Announcements - Lab-on-a-chip
We used a B9Creator 3D printer and a soft polymer Spot-E elastic. We made 4 iterations of a simple design (see them on 3DWarehouse, and Thingiverse). The main goal is to estimate the potential of 3D printers in lab-on-a-chip prototyping. The channels are only 200 microns wide and 100 microns deep.
Usually, microfluidic devices are made of PDMS with a glass cover on top. The PDMS is patterned using a master silicon wafer, which itself is patterned using VERY expensive techniques (chemical etching, laser and ion beam ablation, etc.), requiring clean rooms and highly skilled individuals. A one-step 3D printing method for prototyping would dramatically reduce the development costs and time. For example, we had 4 iterations of the same design within only 2 hours, based on feedback from water-based fluid propagation tests as seen in the video below.
Problems with this first trial: some linkage outside of the channel due to surface imperfections. We are now trying thermal post-treatment, chemical post-treatment, and new mechanical designs with better seals.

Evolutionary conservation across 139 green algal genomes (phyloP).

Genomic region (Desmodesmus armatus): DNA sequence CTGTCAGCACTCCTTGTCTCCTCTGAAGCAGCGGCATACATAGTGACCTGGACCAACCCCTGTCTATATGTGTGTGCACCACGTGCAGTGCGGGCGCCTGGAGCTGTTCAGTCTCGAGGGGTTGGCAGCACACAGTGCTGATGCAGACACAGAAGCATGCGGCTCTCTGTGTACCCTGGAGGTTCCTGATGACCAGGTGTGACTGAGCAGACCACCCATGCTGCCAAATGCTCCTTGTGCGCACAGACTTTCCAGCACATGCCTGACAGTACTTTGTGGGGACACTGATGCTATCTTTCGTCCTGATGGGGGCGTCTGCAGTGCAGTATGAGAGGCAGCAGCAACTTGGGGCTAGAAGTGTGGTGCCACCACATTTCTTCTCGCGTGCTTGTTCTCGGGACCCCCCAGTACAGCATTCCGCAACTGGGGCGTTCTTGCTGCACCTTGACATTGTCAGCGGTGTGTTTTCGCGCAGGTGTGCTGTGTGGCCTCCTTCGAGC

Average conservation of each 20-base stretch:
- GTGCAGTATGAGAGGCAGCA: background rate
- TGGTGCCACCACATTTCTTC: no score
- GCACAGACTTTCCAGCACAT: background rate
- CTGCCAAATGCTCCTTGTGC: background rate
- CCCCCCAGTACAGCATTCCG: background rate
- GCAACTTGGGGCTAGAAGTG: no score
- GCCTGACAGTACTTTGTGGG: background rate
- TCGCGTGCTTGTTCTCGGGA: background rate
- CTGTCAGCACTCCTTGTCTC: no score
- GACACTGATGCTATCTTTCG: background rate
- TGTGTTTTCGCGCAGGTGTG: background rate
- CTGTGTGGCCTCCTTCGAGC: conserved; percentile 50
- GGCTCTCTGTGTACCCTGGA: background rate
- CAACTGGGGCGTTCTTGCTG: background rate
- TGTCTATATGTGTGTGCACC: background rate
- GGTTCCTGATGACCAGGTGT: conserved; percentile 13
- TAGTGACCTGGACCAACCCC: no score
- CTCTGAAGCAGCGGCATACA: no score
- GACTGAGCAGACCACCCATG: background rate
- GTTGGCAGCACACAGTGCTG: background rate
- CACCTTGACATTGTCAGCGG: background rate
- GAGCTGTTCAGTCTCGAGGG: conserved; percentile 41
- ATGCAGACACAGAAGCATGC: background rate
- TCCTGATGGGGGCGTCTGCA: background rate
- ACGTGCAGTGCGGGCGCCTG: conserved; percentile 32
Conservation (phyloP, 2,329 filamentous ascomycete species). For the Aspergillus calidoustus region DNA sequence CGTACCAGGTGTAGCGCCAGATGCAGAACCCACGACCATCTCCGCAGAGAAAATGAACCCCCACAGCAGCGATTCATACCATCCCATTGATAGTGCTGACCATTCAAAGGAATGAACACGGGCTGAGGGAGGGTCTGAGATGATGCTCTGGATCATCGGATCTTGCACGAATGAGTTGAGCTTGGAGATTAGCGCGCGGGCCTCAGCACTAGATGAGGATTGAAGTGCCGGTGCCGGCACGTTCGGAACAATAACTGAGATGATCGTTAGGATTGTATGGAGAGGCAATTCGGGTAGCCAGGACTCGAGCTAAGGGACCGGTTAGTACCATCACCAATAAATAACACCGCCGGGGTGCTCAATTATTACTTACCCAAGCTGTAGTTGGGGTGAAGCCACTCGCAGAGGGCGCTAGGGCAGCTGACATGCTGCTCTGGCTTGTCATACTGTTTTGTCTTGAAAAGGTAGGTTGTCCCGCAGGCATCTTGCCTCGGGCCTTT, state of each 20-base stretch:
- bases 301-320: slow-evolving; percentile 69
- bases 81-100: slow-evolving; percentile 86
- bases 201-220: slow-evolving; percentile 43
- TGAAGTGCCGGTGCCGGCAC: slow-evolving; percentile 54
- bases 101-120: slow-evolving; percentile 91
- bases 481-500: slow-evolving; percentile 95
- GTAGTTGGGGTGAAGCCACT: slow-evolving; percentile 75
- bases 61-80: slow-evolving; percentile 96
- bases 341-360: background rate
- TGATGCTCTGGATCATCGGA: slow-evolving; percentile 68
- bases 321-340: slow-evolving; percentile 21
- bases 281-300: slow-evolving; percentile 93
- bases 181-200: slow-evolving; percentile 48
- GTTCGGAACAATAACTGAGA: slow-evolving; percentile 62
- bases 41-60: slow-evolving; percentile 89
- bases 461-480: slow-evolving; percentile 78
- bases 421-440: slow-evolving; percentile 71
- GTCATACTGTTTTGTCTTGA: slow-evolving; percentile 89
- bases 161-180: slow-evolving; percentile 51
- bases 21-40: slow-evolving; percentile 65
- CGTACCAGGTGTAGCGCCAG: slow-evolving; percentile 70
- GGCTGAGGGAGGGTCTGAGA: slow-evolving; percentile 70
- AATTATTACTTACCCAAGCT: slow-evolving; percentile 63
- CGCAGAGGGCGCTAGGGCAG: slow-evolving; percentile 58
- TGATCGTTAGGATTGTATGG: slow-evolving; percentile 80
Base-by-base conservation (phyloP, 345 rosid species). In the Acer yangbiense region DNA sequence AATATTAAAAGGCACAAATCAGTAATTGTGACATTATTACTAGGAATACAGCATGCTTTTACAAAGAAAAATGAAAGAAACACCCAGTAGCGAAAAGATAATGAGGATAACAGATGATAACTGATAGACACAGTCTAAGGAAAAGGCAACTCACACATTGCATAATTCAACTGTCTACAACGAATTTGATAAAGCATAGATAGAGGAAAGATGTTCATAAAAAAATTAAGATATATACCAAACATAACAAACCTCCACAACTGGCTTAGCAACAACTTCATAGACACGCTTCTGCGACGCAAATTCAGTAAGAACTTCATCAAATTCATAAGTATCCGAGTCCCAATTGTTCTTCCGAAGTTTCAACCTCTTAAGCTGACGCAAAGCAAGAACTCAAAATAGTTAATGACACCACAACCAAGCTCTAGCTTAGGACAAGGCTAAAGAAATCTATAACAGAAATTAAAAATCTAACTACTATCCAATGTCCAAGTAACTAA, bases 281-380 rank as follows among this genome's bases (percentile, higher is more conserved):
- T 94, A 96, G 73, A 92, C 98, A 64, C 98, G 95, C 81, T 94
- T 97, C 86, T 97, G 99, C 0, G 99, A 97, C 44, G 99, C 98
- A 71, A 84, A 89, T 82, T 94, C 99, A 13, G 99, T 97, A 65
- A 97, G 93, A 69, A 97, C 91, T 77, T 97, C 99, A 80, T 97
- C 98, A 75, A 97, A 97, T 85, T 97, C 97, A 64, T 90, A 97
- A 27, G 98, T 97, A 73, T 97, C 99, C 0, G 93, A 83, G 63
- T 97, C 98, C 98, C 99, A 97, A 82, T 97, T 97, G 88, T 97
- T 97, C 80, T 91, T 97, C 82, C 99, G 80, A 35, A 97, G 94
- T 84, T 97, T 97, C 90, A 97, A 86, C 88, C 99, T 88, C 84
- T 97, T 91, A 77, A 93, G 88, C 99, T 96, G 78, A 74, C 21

We believe that 3D printing has the potential to bring lab-on-a-chip in everyone's garage or to a fab lab near you.
NOTE: we are also launching a project for a micro 3D printer, contact us to know more or to get involved.
Open doc to edit (members only)
There is definitely growing interest around our project on open source lab-on-a-chip technology. We are now having serious discussions about creating a SENSORICA local network in Asia, which would interface with the SENSORICA Montreal local network. At this point, the Montreal network is focused on putting together academic resources, to build a strong R&D cluster. The Asian network is focused more on applications, defining requirements, testing of new prototypes and deployment (market) of the technology.